“The Aiken family library, containing more than 2000 volumes mostly published in the 1800s, has recently been transferred to the Charleston Library Society archives and placed on long-term loan. Many of the books are signed by family members and were purchased on their travels through Europe.
“Prior to the Civil War, the Aiken-Rhett House was maintained by a population of highly skilled enslaved African Americans who worked to sustain the Aikens’ high standards for elegant living and entertaining. Occupations within the household included carriage drivers, cooks, footmen, gardeners, laundresses, nursemaids, and seamstresses. A post Civil War document reveals the names of 14 slaves that lived at the Aiken-Rhett House and attended the family: Tom and Ann Greggs, and their son, Henry; Dorcas and Sambo Richardson and their children, Charles, Rachel, Victoria, Elizabeth, and Julia; Charles Jackson, Anthony Barnwell, and two carpenters, Will and Jacob. Many of these individuals remained in Charleston following Emancipation, and Jacob Gaillard and Henry Greggs lived and worked at the Aiken-Rhett House until their deaths in 1896 and 1908.
“The back lot of the Aiken-Rhett House is where the slaves worked and lived, and they probably took their meals communally in the kitchen. A unique site, the Aiken-Rhett House retains both original outbuildings. One is the kitchen and laundry and the other a carriage and stable house, above which are found sleeping quarters. Many of the rooms had fireplaces, and paint evidence suggests these rooms were painted vibrant colors.
“William Aiken, Jr. died at his summer home in Flat Rock, North Carolina, in 1887. He left his property to his wife and daughter. Harriet Aiken continued to live in the house until her death in 1892. Her daughter, Henrietta, and son-in-law, Major A.B. Rhett, raised their four sons and one daughter in the house. Upon Henrietta’s death, the house was divided between her children and their heirs. Two sons, I’On Rhett and Andrew Burnet Rhett, Jr. continued to live in the house until the mid twentieth century.”
4) The last house was the Joseph Manigault House, built in 1803. The most significant thing about this man was that thanks to him, there is a fabulous historic museum of Charleston history and more! We love museums and actually toured it before this house. We were pretty beat as these tours and all the stairs were wearing us out, so we weren’t going to see it. But after learning something about him at the museum, we cut that short and came to see the house! From the website:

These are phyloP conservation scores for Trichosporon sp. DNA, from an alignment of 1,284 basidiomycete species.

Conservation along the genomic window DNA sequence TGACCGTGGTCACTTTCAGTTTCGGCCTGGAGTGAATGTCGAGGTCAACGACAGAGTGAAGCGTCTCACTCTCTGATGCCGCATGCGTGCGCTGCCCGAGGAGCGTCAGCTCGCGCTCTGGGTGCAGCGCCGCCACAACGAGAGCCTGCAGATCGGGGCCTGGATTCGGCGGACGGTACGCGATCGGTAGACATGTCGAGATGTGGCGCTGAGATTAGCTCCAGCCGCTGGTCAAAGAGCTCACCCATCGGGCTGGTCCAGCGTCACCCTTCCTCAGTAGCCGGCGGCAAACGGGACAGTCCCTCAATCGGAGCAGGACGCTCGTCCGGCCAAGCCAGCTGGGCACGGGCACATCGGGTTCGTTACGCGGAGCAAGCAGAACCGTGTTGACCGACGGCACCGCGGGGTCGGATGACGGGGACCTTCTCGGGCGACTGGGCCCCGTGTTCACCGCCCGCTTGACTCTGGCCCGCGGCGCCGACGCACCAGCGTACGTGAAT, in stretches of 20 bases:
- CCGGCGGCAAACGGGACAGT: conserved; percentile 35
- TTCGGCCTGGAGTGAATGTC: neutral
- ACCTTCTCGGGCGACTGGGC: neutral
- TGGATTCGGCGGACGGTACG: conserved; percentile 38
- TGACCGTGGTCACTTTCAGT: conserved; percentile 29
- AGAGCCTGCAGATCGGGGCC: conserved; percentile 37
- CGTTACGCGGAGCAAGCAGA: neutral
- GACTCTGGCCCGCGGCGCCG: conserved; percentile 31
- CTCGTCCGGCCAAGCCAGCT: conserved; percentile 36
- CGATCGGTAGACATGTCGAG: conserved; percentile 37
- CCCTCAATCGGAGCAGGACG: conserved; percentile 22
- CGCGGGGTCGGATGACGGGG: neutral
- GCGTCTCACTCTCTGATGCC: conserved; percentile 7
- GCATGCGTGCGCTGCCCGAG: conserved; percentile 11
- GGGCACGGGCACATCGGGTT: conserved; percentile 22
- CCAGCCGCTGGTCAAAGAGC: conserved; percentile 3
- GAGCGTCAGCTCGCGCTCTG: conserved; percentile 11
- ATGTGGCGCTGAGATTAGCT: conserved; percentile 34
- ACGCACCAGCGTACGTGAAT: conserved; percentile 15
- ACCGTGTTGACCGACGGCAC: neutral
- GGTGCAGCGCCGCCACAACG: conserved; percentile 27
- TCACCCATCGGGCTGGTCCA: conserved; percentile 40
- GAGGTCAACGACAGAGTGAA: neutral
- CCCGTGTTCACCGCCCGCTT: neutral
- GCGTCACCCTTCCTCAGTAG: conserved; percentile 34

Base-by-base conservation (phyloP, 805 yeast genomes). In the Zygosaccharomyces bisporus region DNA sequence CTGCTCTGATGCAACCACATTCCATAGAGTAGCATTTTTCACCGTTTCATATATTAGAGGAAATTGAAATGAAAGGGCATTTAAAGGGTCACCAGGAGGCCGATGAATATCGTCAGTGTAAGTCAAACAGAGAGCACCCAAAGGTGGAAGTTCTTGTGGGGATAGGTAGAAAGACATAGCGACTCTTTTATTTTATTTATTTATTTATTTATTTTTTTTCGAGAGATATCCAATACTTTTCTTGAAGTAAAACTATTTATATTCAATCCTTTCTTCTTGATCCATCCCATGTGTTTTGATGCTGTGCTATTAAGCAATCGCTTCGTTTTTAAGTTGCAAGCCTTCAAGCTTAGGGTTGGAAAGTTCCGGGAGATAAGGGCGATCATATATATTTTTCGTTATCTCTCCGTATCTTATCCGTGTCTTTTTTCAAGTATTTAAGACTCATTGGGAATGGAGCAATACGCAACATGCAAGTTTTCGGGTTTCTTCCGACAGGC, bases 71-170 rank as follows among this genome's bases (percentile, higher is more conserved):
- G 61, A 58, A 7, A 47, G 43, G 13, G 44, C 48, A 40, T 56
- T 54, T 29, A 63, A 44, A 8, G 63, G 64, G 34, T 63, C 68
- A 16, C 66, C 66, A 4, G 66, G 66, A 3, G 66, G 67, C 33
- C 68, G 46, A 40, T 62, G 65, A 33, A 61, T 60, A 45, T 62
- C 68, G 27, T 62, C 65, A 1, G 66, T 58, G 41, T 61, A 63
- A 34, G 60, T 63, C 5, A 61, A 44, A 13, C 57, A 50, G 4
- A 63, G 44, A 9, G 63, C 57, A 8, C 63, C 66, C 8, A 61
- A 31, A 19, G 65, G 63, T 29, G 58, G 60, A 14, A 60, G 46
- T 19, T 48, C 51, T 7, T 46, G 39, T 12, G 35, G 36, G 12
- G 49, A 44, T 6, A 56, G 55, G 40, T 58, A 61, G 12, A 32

“One of Charleston’s most exquisite antebellum structures, the Joseph Manigault House, built in 1803, reflects the urban lifestyle of a wealthy, rice-planting family and the enslaved African Americans who lived there. An exceptional example of Federal period architecture, this elegant townhouse, a National Historic Landmark, was designed for Joseph Manigault by his brother Gabriel, who is also credited with designing Charleston’s current City Hall.
“A striking spiral staircase accents the impressive central hall, and many of the rooms are restored to their original color schemes. All feature historic pieces from the Museum’s collections including a selection of American, English and French furniture dating to the early 19th century. Outside, a classical Gate Temple overlooks a period garden, and the locations of adjacent historical outbuildings (e.g., kitchen and slave quarters, stable, and privy) are marked with interpretive signs.
“Descending from French Huguenots who fled religious persecution in Europe in the late 1600s, the Manigaults prospered as rice planters and merchants during the 18th century and became one of South Carolina’s leading families. Joseph Manigault inherited several rice plantations and over two hundred slaves from his grandfather in 1788, and also married well. Arthur Middleton, father of his first wife, Maria Henrietta Middleton, was a signer of the Declaration of Independence. Following Henrietta’s death, he married Charlotte Drayton, with whom he had eight children. The Charleston Museum purchased the house in 1933, and has preserved and interpreted it ever since.”